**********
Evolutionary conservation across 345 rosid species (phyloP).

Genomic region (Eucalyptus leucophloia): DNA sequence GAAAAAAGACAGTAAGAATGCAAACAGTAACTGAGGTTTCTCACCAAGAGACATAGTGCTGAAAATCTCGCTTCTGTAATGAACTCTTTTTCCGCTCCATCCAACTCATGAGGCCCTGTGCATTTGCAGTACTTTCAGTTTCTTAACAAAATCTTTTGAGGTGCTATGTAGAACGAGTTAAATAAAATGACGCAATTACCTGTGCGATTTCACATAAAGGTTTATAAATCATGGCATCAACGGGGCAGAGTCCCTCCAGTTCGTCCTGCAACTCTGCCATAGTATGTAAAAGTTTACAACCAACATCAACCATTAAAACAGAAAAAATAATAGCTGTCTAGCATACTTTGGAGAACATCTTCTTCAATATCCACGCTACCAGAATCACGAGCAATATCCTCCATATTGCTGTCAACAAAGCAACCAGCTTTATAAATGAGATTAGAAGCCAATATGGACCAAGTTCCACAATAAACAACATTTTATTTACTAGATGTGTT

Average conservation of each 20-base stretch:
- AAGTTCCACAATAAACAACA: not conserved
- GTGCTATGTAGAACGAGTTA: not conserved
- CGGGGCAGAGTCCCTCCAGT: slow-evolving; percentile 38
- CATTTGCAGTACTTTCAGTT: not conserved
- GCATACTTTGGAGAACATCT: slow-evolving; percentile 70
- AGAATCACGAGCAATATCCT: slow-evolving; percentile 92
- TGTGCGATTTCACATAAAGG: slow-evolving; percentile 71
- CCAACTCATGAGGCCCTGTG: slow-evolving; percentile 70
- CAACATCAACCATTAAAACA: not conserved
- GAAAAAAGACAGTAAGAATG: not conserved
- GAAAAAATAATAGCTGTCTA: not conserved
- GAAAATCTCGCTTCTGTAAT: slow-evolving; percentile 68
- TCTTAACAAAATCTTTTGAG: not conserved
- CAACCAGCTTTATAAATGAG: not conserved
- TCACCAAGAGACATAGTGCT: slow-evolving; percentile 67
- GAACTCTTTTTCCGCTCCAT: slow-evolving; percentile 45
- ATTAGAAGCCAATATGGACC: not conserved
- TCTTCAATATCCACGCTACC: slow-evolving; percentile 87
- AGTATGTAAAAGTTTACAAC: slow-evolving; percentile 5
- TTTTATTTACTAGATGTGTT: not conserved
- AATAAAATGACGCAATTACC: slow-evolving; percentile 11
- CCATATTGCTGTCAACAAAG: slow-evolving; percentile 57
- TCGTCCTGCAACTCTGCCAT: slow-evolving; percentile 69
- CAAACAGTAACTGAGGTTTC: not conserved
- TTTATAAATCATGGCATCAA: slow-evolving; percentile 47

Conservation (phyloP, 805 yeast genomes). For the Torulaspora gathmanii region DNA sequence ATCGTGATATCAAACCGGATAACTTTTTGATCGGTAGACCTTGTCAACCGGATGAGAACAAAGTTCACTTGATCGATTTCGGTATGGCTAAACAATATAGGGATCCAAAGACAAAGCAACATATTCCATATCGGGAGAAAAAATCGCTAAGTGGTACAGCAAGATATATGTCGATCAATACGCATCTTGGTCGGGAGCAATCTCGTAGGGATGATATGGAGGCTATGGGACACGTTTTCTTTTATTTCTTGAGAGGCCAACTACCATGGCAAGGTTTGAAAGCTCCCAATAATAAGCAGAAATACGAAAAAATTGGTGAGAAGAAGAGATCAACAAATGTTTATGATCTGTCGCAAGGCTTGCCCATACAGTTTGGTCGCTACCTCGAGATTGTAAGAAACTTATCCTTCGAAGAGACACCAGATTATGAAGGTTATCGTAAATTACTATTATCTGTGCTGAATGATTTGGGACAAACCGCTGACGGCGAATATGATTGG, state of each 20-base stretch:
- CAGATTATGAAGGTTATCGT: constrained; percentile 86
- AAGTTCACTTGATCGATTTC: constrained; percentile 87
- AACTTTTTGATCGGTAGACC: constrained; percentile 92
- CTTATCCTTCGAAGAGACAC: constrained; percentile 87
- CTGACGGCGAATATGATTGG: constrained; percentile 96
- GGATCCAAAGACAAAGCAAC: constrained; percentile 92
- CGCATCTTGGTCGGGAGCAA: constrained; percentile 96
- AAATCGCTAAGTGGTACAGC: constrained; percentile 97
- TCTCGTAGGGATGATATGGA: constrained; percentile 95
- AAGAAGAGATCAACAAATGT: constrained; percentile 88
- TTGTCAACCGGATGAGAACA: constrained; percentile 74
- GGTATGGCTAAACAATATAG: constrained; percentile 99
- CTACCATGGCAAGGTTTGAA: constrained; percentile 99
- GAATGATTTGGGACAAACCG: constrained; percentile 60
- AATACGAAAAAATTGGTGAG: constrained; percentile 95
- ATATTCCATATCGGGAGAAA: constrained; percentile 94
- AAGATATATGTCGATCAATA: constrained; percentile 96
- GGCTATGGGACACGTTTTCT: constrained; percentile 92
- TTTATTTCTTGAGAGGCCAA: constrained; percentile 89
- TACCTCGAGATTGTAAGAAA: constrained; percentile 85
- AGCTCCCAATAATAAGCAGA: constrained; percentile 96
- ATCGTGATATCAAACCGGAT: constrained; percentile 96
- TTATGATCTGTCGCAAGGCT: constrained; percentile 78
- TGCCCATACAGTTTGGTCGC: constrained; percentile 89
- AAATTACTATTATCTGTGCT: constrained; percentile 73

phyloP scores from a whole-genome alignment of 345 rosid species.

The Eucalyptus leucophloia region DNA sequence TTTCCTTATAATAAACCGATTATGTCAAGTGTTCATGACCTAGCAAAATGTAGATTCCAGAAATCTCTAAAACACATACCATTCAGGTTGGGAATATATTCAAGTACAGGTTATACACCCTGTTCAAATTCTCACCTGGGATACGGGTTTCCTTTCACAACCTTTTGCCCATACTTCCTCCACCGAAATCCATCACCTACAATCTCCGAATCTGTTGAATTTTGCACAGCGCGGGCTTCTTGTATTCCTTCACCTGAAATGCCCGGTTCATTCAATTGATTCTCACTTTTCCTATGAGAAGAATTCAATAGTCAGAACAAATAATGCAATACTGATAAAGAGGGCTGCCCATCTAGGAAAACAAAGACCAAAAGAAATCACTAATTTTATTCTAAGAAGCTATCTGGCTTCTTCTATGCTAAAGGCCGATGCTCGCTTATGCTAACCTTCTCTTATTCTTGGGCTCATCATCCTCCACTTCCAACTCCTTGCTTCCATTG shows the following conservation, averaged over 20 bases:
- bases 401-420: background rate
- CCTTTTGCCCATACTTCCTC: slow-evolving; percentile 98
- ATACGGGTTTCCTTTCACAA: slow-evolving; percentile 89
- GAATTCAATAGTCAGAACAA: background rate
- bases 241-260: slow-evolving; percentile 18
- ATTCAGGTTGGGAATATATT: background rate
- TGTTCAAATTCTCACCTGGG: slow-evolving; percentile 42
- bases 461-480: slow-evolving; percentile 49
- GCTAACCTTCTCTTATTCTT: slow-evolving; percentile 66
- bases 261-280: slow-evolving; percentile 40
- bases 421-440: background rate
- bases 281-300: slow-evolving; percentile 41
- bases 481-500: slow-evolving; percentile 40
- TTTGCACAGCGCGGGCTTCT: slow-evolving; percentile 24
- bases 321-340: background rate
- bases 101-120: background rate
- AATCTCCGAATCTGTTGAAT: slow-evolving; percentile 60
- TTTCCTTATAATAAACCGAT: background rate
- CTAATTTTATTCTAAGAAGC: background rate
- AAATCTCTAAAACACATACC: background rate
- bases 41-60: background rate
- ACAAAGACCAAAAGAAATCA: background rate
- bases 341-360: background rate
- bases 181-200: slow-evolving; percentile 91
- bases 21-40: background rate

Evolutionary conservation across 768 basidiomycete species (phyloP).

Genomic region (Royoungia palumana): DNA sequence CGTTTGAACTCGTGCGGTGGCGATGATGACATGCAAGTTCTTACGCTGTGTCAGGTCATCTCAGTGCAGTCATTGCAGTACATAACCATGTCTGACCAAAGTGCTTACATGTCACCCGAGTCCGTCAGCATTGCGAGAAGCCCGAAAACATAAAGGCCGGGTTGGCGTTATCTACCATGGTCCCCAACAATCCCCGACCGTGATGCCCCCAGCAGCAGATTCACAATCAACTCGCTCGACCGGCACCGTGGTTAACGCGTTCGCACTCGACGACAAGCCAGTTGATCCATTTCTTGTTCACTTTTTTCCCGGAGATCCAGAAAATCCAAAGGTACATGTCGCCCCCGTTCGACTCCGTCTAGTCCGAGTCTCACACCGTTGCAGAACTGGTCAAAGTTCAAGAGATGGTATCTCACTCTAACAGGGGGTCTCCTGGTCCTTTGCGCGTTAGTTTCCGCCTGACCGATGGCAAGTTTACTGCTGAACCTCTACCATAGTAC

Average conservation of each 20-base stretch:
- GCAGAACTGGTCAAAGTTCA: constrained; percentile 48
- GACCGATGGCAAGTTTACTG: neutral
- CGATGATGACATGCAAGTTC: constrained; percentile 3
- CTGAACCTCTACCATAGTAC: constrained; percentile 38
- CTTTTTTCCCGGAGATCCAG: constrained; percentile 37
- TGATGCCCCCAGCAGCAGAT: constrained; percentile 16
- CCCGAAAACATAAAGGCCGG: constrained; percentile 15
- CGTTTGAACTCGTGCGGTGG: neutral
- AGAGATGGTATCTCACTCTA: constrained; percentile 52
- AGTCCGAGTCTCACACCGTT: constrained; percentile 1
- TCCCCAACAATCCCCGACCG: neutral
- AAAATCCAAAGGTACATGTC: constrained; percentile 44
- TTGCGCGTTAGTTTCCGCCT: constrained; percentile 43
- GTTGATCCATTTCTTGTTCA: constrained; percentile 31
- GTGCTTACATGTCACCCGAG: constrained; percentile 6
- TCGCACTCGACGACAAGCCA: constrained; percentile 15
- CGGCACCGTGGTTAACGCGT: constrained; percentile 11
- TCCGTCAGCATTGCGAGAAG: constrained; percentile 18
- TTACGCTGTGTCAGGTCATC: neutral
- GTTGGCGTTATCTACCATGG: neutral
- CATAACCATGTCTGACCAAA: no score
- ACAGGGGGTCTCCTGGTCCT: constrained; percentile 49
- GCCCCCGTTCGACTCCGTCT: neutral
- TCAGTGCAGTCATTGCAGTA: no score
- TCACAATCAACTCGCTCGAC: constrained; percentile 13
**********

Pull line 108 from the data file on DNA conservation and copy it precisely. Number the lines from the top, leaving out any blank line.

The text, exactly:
- TCAGTGCAGTCATTGCAGTA: no score